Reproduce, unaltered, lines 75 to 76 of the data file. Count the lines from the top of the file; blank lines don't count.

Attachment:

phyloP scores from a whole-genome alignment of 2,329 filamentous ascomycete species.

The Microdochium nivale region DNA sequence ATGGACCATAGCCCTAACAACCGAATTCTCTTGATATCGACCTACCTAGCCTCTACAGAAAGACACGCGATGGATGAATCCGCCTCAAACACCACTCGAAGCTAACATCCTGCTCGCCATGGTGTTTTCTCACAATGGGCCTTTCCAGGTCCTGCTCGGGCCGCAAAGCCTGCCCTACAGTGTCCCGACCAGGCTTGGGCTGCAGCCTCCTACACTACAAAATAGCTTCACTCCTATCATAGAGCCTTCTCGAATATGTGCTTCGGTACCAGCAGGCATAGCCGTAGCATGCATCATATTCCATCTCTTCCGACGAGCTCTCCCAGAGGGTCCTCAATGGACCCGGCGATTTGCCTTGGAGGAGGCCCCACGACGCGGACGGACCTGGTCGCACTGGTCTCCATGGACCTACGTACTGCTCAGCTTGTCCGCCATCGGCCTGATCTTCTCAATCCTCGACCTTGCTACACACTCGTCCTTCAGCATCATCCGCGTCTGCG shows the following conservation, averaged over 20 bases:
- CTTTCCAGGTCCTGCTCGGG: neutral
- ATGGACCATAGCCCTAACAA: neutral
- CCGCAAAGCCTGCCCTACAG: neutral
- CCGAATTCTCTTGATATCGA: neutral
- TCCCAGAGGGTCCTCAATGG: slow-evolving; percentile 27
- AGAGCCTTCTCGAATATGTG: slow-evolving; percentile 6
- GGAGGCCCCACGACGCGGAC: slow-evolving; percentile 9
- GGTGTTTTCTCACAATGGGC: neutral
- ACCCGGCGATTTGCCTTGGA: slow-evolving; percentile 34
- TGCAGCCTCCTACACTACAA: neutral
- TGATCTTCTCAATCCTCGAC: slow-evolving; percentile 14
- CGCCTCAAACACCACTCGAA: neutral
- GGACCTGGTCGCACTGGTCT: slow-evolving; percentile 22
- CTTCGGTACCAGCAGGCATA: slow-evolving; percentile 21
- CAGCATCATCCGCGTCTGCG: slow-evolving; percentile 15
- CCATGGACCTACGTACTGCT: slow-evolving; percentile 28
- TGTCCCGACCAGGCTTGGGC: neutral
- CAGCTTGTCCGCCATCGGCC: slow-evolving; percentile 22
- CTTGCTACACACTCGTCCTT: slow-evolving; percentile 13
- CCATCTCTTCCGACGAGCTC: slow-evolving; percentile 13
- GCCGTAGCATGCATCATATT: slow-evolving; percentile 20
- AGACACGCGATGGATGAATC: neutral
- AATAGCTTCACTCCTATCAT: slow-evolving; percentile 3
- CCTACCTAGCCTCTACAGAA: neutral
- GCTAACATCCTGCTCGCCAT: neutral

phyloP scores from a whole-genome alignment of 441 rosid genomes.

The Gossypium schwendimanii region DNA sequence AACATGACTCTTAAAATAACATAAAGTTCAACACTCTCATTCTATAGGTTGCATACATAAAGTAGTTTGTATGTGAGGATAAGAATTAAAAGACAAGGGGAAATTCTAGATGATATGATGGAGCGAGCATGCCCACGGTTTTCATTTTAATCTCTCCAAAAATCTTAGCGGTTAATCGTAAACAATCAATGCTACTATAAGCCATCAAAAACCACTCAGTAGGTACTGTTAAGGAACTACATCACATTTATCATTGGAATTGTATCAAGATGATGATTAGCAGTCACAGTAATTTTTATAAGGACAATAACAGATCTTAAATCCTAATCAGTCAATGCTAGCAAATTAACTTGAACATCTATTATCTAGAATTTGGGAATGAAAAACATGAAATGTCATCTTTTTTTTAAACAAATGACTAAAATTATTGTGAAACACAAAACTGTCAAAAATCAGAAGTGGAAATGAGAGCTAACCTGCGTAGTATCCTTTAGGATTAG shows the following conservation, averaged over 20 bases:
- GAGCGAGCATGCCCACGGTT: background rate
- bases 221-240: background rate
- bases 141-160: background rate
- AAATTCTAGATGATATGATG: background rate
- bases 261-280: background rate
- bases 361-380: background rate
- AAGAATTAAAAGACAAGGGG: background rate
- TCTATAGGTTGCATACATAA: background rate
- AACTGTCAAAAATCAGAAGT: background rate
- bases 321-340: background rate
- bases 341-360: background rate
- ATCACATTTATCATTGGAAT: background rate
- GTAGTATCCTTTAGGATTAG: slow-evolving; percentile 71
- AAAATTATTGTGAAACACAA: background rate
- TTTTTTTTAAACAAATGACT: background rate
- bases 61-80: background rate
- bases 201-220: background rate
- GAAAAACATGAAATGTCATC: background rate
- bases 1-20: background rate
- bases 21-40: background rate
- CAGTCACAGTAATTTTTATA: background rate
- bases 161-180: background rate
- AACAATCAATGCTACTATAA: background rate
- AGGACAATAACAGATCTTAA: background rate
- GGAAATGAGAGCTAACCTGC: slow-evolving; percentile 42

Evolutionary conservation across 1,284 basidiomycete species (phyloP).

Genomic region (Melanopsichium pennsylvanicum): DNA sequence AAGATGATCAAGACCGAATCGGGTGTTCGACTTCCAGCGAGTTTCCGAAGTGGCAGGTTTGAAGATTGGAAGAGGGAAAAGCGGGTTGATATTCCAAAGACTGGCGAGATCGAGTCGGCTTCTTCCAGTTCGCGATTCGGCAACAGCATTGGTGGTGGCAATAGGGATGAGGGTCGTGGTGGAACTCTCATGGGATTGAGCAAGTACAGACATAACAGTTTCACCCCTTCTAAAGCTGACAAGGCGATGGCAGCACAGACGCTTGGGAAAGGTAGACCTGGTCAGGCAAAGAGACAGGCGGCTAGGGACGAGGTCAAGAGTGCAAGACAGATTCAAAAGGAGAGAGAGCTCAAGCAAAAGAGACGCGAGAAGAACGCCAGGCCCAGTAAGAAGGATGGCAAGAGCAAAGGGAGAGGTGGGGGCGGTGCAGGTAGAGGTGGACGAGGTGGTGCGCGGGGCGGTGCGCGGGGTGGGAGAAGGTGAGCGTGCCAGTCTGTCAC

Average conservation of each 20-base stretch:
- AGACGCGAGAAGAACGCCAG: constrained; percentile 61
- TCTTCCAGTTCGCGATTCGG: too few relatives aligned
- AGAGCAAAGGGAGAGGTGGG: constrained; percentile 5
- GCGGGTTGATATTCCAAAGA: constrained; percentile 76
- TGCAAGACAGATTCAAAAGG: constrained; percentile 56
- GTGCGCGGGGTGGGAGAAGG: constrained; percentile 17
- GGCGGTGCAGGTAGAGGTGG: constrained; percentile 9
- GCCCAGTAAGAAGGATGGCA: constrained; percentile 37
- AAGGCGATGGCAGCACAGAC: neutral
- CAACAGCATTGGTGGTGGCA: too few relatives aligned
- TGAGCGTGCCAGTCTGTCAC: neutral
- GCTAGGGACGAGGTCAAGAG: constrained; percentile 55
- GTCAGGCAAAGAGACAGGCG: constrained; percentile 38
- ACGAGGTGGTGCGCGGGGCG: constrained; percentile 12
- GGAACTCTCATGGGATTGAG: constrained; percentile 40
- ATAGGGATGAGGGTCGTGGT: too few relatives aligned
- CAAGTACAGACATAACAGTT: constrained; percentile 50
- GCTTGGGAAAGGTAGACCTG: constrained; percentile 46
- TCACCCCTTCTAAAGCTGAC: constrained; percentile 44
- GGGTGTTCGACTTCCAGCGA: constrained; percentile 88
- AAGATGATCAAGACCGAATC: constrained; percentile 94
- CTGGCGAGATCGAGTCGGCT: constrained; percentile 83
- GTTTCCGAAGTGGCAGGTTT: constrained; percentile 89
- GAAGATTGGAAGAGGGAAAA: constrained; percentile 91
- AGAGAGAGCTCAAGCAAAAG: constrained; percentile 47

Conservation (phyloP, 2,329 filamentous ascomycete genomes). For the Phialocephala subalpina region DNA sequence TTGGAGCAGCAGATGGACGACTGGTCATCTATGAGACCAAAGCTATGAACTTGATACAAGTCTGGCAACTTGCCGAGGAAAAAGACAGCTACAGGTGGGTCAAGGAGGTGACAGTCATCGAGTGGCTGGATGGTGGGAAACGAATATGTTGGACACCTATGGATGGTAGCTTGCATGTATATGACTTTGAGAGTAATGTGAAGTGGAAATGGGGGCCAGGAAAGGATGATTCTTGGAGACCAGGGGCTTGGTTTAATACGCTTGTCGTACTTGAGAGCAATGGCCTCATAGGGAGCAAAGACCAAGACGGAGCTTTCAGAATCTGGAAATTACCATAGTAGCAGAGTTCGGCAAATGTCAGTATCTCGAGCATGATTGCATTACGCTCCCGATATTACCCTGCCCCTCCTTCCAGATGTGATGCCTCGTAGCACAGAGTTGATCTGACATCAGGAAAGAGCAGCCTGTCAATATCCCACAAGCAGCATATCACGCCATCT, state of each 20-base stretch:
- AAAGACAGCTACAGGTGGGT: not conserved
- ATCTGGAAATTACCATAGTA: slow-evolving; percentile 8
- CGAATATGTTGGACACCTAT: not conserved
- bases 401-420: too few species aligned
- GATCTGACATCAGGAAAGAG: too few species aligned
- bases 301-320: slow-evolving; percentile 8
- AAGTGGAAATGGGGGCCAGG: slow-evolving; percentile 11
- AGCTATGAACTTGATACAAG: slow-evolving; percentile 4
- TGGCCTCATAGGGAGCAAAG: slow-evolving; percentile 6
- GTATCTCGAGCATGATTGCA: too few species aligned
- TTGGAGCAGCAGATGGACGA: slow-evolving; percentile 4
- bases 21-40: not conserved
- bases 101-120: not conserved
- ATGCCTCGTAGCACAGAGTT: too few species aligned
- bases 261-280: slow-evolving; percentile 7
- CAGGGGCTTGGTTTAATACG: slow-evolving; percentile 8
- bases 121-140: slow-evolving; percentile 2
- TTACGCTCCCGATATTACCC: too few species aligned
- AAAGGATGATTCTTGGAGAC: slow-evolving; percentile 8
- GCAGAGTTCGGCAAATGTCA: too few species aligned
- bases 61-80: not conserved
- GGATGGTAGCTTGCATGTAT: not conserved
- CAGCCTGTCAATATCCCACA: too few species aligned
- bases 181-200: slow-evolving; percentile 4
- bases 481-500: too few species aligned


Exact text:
- GCTTGGGAAAGGTAGACCTG: constrained; percentile 46
- TCACCCCTTCTAAAGCTGAC: constrained; percentile 44